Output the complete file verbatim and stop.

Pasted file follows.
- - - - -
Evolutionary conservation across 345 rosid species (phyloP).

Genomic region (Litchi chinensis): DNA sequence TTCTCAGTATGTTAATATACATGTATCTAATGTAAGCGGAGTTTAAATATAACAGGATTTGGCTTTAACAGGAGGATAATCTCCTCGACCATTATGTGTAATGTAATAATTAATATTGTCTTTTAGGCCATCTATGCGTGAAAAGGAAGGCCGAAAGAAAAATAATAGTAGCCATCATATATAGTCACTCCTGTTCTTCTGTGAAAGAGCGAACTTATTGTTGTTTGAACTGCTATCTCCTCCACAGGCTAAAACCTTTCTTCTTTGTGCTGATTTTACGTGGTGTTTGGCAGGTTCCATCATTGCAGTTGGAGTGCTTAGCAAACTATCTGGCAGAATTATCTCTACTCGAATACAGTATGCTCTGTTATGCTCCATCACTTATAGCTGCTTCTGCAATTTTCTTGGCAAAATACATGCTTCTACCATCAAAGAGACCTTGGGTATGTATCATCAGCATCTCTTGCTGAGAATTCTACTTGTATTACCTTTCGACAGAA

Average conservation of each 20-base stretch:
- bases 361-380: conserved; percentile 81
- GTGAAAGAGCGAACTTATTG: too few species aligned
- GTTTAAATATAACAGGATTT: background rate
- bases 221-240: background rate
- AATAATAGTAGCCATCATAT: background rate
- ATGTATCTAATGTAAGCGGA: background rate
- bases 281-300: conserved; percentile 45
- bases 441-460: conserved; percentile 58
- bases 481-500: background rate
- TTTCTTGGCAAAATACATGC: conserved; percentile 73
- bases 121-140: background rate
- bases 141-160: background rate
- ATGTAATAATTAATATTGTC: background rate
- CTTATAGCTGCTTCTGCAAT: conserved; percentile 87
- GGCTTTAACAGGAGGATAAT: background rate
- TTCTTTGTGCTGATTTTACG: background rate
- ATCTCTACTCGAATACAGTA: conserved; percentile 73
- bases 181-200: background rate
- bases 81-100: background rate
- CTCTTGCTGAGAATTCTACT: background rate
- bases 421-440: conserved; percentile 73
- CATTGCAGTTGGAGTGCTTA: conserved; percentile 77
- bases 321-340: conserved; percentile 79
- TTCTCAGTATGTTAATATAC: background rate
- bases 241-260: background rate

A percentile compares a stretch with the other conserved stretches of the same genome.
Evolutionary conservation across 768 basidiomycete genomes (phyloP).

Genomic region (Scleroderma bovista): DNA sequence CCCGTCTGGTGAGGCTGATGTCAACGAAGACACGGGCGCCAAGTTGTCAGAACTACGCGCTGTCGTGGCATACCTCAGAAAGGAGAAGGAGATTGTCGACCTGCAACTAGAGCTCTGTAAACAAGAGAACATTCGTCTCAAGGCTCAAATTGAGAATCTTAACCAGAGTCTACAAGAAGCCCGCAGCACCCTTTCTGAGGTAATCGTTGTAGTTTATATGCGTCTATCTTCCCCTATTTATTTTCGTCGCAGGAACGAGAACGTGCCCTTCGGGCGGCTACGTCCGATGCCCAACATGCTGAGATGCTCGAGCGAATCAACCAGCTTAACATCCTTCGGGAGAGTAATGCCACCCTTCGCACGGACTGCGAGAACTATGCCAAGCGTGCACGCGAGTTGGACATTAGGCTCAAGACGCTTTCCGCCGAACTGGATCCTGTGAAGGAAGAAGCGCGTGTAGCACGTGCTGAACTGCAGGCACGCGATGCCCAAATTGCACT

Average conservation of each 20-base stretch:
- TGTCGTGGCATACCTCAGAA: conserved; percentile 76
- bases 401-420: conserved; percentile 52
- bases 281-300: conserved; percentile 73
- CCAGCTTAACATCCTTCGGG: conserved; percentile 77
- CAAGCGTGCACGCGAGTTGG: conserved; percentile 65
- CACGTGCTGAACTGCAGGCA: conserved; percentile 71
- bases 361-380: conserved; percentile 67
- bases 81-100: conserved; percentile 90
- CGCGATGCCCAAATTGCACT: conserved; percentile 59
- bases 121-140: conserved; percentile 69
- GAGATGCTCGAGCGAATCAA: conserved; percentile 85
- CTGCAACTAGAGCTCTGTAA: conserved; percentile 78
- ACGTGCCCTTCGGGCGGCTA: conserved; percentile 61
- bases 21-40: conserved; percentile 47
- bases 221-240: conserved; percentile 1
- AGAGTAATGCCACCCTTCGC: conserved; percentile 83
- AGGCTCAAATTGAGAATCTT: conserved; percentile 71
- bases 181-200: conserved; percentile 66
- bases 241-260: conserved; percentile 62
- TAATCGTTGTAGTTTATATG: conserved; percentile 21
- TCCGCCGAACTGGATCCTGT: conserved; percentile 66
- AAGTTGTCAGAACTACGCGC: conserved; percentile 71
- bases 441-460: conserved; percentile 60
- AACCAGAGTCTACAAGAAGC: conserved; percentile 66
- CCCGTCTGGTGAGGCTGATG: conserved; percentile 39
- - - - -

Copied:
Evolutionary conservation across 345 rosid species (phyloP).

Genomic region (Litchi chinensis): DNA sequence TTCTCAGTATGTTAATATACATGTATCTAATGTAAGCGGAGTTTAAATATAACAGGATTTGGCTTTAACAGGAGGATAATCTCCTCGACCATTATGTGTAATGTAATAATTAATATTGTCTTTTAGGCCATCTATGCGTGAAAAGGAAGGCCGAAAGAAAAATAATAGTAGCCATCATATATAGTCACTCCTGTTCTTCTGTGAAAGAGCGAACTTATTGTTGTTTGAACTGCTATCTCCTCCACAGGCTAAAACCTTTCTTCTTTGTGCTGATTTTACGTGGTGTTTGGCAGGTTCCATCATTGCAGTTGGAGTGCTTAGCAAACTATCTGGCAGAATTATCTCTACTCGAATACAGTATGCTCTGTTATGCTCCATCACTTATAGCTGCTTCTGCAATTTTCTTGGCAAAATACATGCTTCTACCATCAAAGAGACCTTGGGTATGTATCATCAGCATCTCTTGCTGAGAATTCTACTTGTATTACCTTTCGACAGAA

Average conservation of each 20-base stretch:
- bases 361-380: conserved; percentile 81
- GTGAAAGAGCGAACTTATTG: too few species aligned
- GTTTAAATATAACAGGATTT: background rate
- bases 221-240: background rate
- AATAATAGTAGCCATCATAT: background rate
- ATGTATCTAATGTAAGCGGA: background rate
- bases 281-300: conserved; percentile 45
- bases 441-460: conserved; percentile 58
- bases 481-500: background rate
- TTTCTTGGCAAAATACATGC: conserved; percentile 73
- bases 121-140: background rate
- bases 141-160: background rate
- ATGTAATAATTAATATTGTC: background rate
- CTTATAGCTGCTTCTGCAAT: conserved; percentile 87
- GGCTTTAACAGGAGGATAAT: background rate
- TTCTTTGTGCTGATTTTACG: background rate
- ATCTCTACTCGAATACAGTA: conserved; percentile 73
- bases 181-200: background rate
- bases 81-100: background rate
- CTCTTGCTGAGAATTCTACT: background rate
- bases 421-440: conserved; percentile 73
- CATTGCAGTTGGAGTGCTTA: conserved; percentile 77
- bases 321-340: conserved; percentile 79
- TTCTCAGTATGTTAATATAC: background rate
- bases 241-260: background rate

A percentile compares a stretch with the other conserved stretches of the same genome.
Evolutionary conservation across 768 basidiomycete genomes (phyloP).

Genomic region (Scleroderma bovista): DNA sequence CCCGTCTGGTGAGGCTGATGTCAACGAAGACACGGGCGCCAAGTTGTCAGAACTACGCGCTGTCGTGGCATACCTCAGAAAGGAGAAGGAGATTGTCGACCTGCAACTAGAGCTCTGTAAACAAGAGAACATTCGTCTCAAGGCTCAAATTGAGAATCTTAACCAGAGTCTACAAGAAGCCCGCAGCACCCTTTCTGAGGTAATCGTTGTAGTTTATATGCGTCTATCTTCCCCTATTTATTTTCGTCGCAGGAACGAGAACGTGCCCTTCGGGCGGCTACGTCCGATGCCCAACATGCTGAGATGCTCGAGCGAATCAACCAGCTTAACATCCTTCGGGAGAGTAATGCCACCCTTCGCACGGACTGCGAGAACTATGCCAAGCGTGCACGCGAGTTGGACATTAGGCTCAAGACGCTTTCCGCCGAACTGGATCCTGTGAAGGAAGAAGCGCGTGTAGCACGTGCTGAACTGCAGGCACGCGATGCCCAAATTGCACT

Average conservation of each 20-base stretch:
- TGTCGTGGCATACCTCAGAA: conserved; percentile 76
- bases 401-420: conserved; percentile 52
- bases 281-300: conserved; percentile 73
- CCAGCTTAACATCCTTCGGG: conserved; percentile 77
- CAAGCGTGCACGCGAGTTGG: conserved; percentile 65
- CACGTGCTGAACTGCAGGCA: conserved; percentile 71
- bases 361-380: conserved; percentile 67
- bases 81-100: conserved; percentile 90
- CGCGATGCCCAAATTGCACT: conserved; percentile 59
- bases 121-140: conserved; percentile 69
- GAGATGCTCGAGCGAATCAA: conserved; percentile 85
- CTGCAACTAGAGCTCTGTAA: conserved; percentile 78
- ACGTGCCCTTCGGGCGGCTA: conserved; percentile 61
- bases 21-40: conserved; percentile 47
- bases 221-240: conserved; percentile 1
- AGAGTAATGCCACCCTTCGC: conserved; percentile 83
- AGGCTCAAATTGAGAATCTT: conserved; percentile 71
- bases 181-200: conserved; percentile 66
- bases 241-260: conserved; percentile 62
- TAATCGTTGTAGTTTATATG: conserved; percentile 21
- TCCGCCGAACTGGATCCTGT: conserved; percentile 66
- AAGTTGTCAGAACTACGCGC: conserved; percentile 71
- bases 441-460: conserved; percentile 60
- AACCAGAGTCTACAAGAAGC: conserved; percentile 66
- CCCGTCTGGTGAGGCTGATG: conserved; percentile 39